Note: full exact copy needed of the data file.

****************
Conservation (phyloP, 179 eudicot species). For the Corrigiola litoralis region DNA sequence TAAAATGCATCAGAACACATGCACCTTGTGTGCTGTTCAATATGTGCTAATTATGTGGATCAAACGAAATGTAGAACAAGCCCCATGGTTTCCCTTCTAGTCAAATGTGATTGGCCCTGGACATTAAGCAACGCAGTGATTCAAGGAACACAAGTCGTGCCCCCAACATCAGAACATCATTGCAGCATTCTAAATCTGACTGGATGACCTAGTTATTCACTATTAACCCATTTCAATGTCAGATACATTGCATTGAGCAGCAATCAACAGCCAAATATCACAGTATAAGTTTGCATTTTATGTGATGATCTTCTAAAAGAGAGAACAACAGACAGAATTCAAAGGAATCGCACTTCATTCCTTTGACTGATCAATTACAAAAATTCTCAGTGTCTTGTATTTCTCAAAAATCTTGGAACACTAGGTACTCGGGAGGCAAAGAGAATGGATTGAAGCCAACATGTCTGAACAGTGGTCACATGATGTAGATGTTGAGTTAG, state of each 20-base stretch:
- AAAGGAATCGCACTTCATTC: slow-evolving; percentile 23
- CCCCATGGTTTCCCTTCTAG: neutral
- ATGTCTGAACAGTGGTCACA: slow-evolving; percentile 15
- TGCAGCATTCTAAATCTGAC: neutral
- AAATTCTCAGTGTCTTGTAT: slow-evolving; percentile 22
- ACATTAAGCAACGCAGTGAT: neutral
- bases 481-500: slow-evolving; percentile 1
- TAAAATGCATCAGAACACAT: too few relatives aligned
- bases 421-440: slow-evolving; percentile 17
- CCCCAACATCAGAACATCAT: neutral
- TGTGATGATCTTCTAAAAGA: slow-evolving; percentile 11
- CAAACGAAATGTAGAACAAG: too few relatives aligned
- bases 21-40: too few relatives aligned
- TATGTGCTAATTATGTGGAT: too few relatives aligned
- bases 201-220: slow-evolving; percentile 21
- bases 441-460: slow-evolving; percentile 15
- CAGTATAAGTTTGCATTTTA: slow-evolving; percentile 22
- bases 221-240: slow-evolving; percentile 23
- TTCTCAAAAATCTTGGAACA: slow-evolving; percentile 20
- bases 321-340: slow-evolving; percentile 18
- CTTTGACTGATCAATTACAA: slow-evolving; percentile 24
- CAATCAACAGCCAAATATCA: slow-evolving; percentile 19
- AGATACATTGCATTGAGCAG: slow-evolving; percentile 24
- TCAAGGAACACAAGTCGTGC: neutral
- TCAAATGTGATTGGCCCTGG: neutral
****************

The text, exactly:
Conservation (phyloP, 179 eudicot species). For the Corrigiola litoralis region DNA sequence TAAAATGCATCAGAACACATGCACCTTGTGTGCTGTTCAATATGTGCTAATTATGTGGATCAAACGAAATGTAGAACAAGCCCCATGGTTTCCCTTCTAGTCAAATGTGATTGGCCCTGGACATTAAGCAACGCAGTGATTCAAGGAACACAAGTCGTGCCCCCAACATCAGAACATCATTGCAGCATTCTAAATCTGACTGGATGACCTAGTTATTCACTATTAACCCATTTCAATGTCAGATACATTGCATTGAGCAGCAATCAACAGCCAAATATCACAGTATAAGTTTGCATTTTATGTGATGATCTTCTAAAAGAGAGAACAACAGACAGAATTCAAAGGAATCGCACTTCATTCCTTTGACTGATCAATTACAAAAATTCTCAGTGTCTTGTATTTCTCAAAAATCTTGGAACACTAGGTACTCGGGAGGCAAAGAGAATGGATTGAAGCCAACATGTCTGAACAGTGGTCACATGATGTAGATGTTGAGTTAG, state of each 20-base stretch:
- AAAGGAATCGCACTTCATTC: slow-evolving; percentile 23
- CCCCATGGTTTCCCTTCTAG: neutral
- ATGTCTGAACAGTGGTCACA: slow-evolving; percentile 15
- TGCAGCATTCTAAATCTGAC: neutral
- AAATTCTCAGTGTCTTGTAT: slow-evolving; percentile 22
- ACATTAAGCAACGCAGTGAT: neutral
- bases 481-500: slow-evolving; percentile 1
- TAAAATGCATCAGAACACAT: too few relatives aligned
- bases 421-440: slow-evolving; percentile 17
- CCCCAACATCAGAACATCAT: neutral
- TGTGATGATCTTCTAAAAGA: slow-evolving; percentile 11
- CAAACGAAATGTAGAACAAG: too few relatives aligned
- bases 21-40: too few relatives aligned
- TATGTGCTAATTATGTGGAT: too few relatives aligned
- bases 201-220: slow-evolving; percentile 21
- bases 441-460: slow-evolving; percentile 15
- CAGTATAAGTTTGCATTTTA: slow-evolving; percentile 22
- bases 221-240: slow-evolving; percentile 23
- TTCTCAAAAATCTTGGAACA: slow-evolving; percentile 20
- bases 321-340: slow-evolving; percentile 18
- CTTTGACTGATCAATTACAA: slow-evolving; percentile 24
- CAATCAACAGCCAAATATCA: slow-evolving; percentile 19
- AGATACATTGCATTGAGCAG: slow-evolving; percentile 24
- TCAAGGAACACAAGTCGTGC: neutral
- TCAAATGTGATTGGCCCTGG: neutral